In August 1989, OSC engineers completed the installation of the $22 million Cray Y-MP8/864 system, which was deemed the largest and fastest supercomputer in the world for a short time.
Ohio State in the spring of 1987 budgeted $8.2 million over the next five years to lease a Cray X-MP/24, OSP’s first real supercomputer. The X-MP arrived June 1 at the OSU IRCC loading dock on Kinnear Road.
Often users want to submit a large amount of jobs all at once with each using different parameters for each job. These parameters could be anything, including the path of a data file or different input values for a program. This how-to will show you how you can do this using a simple python script, a CSV file, and a template script. You will need to adapt this advice for your own situation.
PnetCDF is a library providing high-performance parallel I/O while still maintaining file-format compatibility with Unidata's NetCDF, specifically the formats of CDF-1 and CDF-2. Although NetCDF supports parallel I/O starting from version 4, the files must be in HDF5 format. PnetCDF is currently the only choice for carrying out parallel I/O on files that are in classic formats (CDF-1 and 2). In addition, PnetCDF supports the CDF-5 file format, an extension of CDF-2, that supports more data types and allows users to define large dimensions, attributes, and variables (>2B elements).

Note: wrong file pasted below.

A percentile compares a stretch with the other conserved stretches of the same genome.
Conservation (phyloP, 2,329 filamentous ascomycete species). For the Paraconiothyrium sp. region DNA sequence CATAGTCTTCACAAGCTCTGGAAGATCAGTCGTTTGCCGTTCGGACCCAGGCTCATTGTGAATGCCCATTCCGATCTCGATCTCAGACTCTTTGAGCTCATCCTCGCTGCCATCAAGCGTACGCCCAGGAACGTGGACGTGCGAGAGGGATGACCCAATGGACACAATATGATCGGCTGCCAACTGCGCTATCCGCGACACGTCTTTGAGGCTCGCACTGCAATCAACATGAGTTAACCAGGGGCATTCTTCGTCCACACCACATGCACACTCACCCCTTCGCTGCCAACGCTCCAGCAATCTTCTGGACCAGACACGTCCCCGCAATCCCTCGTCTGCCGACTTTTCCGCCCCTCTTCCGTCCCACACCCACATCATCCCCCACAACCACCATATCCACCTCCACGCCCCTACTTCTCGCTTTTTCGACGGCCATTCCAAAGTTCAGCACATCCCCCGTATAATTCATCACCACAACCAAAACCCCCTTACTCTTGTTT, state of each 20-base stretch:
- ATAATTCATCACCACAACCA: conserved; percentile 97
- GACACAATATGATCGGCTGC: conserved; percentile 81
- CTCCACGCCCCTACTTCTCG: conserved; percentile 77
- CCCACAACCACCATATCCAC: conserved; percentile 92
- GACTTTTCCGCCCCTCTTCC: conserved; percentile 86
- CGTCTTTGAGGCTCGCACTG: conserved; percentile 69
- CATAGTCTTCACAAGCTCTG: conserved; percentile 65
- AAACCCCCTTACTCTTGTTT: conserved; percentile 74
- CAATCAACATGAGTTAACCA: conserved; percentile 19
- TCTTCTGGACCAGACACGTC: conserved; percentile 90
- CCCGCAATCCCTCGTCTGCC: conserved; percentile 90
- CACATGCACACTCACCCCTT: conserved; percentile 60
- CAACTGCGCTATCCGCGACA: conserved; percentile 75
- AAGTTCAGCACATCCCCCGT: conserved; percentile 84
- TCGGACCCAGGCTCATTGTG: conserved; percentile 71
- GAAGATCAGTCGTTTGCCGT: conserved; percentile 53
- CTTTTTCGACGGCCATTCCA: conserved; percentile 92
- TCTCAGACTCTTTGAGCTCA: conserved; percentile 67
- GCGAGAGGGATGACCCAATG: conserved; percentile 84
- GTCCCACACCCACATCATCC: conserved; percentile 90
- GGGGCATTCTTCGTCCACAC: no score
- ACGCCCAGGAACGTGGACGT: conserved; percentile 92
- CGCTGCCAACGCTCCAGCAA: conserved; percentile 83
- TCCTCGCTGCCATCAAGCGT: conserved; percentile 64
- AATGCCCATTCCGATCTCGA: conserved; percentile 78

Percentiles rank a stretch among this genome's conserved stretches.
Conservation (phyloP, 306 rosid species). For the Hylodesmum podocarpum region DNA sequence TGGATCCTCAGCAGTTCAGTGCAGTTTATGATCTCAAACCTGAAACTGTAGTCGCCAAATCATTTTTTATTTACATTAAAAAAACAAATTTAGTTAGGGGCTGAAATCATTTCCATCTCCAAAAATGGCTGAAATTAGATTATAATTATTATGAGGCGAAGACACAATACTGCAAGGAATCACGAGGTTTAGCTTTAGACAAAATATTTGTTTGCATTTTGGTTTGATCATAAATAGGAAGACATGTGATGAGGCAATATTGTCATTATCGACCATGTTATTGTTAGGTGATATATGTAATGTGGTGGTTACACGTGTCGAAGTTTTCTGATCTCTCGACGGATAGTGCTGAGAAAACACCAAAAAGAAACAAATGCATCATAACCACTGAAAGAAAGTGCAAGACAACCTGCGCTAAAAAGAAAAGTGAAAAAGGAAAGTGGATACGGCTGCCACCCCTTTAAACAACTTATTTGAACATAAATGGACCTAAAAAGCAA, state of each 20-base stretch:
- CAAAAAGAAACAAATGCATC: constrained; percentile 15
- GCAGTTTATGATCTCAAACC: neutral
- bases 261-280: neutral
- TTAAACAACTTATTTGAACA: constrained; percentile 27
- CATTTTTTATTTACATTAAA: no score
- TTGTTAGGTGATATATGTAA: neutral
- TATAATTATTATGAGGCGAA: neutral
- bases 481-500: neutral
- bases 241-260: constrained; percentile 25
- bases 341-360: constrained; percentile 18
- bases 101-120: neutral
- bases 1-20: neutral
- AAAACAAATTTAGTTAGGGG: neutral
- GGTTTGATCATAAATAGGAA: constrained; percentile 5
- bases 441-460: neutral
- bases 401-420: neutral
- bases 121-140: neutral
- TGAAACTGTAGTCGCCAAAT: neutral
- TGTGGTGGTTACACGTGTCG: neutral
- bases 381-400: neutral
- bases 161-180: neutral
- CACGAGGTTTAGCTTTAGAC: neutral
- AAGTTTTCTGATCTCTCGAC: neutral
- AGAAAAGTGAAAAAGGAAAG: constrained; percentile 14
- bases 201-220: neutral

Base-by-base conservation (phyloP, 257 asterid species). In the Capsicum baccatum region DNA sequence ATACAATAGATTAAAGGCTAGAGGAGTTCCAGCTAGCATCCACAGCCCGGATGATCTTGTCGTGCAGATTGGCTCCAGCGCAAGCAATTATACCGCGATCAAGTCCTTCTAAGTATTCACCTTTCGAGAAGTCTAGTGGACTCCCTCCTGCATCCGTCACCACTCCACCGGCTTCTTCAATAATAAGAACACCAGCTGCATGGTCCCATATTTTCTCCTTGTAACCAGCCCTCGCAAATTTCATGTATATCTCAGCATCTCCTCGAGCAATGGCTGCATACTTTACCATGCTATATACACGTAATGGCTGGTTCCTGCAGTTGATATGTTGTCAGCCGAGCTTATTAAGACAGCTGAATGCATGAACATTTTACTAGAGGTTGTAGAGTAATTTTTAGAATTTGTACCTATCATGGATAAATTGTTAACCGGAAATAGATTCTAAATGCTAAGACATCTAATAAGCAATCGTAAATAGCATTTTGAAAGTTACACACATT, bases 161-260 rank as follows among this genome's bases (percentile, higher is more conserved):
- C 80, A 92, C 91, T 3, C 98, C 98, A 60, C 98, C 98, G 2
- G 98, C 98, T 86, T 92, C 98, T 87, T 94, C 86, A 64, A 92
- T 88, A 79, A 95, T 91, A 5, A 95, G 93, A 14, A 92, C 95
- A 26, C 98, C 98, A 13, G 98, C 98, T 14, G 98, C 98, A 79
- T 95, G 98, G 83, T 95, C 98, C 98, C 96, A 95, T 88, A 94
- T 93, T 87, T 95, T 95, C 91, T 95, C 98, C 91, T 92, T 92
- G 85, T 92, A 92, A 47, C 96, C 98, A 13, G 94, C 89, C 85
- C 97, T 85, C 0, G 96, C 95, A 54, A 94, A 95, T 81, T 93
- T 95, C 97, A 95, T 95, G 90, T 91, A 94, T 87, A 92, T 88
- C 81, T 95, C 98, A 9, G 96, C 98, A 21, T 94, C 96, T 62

The Ohio Supercomputer Center provides High Performance Computing resources and expertise to academic researchers across the State of Ohio. Any paper citing this document has utilized OSC to conduct research on our production services. OSC is a member of the Ohio Technology Consortium, a division of the Ohio Department of Higher Education.
OSC has operated a number of supercomputer systems over the years. Here is a list of previous machines and their specifications.
Here are the queues available on Ruby. Please note that you will be routed to the appropriate queue based on your walltime and job size request.
|Name||Nodes available||max walltime||max job size||notes|
Batch requests are handled by the TORQUE resource manager and Moab Scheduler as on the Oakley and Glenn systems. Use the
qsub command to submit a batch request,
qstat to view the status of your requests, and
qdel to delete unwanted requests. For more information, see the manual pages for each command.
There are some changes for Ruby, they are listed here: